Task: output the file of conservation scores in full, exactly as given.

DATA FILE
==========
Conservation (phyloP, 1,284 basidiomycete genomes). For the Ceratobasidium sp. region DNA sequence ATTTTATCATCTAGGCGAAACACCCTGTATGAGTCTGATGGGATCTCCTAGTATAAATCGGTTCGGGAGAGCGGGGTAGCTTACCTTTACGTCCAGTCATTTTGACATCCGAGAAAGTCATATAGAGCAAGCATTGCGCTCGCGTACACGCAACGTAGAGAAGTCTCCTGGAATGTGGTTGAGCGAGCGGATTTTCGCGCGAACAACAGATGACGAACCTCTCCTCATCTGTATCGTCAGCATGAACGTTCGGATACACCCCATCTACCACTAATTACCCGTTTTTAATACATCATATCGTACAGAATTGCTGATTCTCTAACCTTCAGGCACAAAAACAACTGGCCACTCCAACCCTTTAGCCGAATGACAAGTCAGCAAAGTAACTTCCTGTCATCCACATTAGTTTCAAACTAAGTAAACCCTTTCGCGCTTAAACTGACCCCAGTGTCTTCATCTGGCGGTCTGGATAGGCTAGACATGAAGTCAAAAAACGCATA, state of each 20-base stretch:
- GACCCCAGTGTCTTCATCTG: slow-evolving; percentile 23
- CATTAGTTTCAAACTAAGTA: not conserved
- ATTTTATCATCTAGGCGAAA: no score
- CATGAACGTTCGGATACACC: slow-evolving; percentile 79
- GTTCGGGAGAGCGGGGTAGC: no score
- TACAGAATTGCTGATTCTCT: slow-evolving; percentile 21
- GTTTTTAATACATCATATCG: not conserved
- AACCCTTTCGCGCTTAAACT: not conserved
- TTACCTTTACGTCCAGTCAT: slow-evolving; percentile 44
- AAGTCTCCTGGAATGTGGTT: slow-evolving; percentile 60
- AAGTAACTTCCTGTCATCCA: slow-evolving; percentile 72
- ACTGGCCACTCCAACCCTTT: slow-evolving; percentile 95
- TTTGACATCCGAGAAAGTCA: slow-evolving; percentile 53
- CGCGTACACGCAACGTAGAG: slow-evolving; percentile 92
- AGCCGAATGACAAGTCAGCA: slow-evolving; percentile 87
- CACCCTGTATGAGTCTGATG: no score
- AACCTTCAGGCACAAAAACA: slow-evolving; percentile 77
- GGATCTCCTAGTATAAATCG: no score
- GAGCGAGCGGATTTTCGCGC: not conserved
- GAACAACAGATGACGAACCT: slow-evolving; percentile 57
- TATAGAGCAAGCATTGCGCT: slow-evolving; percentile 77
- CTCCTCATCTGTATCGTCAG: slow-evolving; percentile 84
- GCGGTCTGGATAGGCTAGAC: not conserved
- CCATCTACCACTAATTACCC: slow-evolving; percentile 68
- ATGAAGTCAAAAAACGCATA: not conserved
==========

Conservation (phyloP, 1,284 basidiomycete genomes). For the Ceratobasidium sp. region DNA sequence ATTTTATCATCTAGGCGAAACACCCTGTATGAGTCTGATGGGATCTCCTAGTATAAATCGGTTCGGGAGAGCGGGGTAGCTTACCTTTACGTCCAGTCATTTTGACATCCGAGAAAGTCATATAGAGCAAGCATTGCGCTCGCGTACACGCAACGTAGAGAAGTCTCCTGGAATGTGGTTGAGCGAGCGGATTTTCGCGCGAACAACAGATGACGAACCTCTCCTCATCTGTATCGTCAGCATGAACGTTCGGATACACCCCATCTACCACTAATTACCCGTTTTTAATACATCATATCGTACAGAATTGCTGATTCTCTAACCTTCAGGCACAAAAACAACTGGCCACTCCAACCCTTTAGCCGAATGACAAGTCAGCAAAGTAACTTCCTGTCATCCACATTAGTTTCAAACTAAGTAAACCCTTTCGCGCTTAAACTGACCCCAGTGTCTTCATCTGGCGGTCTGGATAGGCTAGACATGAAGTCAAAAAACGCATA, state of each 20-base stretch:
- GACCCCAGTGTCTTCATCTG: slow-evolving; percentile 23
- CATTAGTTTCAAACTAAGTA: not conserved
- ATTTTATCATCTAGGCGAAA: no score
- CATGAACGTTCGGATACACC: slow-evolving; percentile 79
- GTTCGGGAGAGCGGGGTAGC: no score
- TACAGAATTGCTGATTCTCT: slow-evolving; percentile 21
- GTTTTTAATACATCATATCG: not conserved
- AACCCTTTCGCGCTTAAACT: not conserved
- TTACCTTTACGTCCAGTCAT: slow-evolving; percentile 44
- AAGTCTCCTGGAATGTGGTT: slow-evolving; percentile 60
- AAGTAACTTCCTGTCATCCA: slow-evolving; percentile 72
- ACTGGCCACTCCAACCCTTT: slow-evolving; percentile 95
- TTTGACATCCGAGAAAGTCA: slow-evolving; percentile 53
- CGCGTACACGCAACGTAGAG: slow-evolving; percentile 92
- AGCCGAATGACAAGTCAGCA: slow-evolving; percentile 87
- CACCCTGTATGAGTCTGATG: no score
- AACCTTCAGGCACAAAAACA: slow-evolving; percentile 77
- GGATCTCCTAGTATAAATCG: no score
- GAGCGAGCGGATTTTCGCGC: not conserved
- GAACAACAGATGACGAACCT: slow-evolving; percentile 57
- TATAGAGCAAGCATTGCGCT: slow-evolving; percentile 77
- CTCCTCATCTGTATCGTCAG: slow-evolving; percentile 84
- GCGGTCTGGATAGGCTAGAC: not conserved
- CCATCTACCACTAATTACCC: slow-evolving; percentile 68
- ATGAAGTCAAAAAACGCATA: not conserved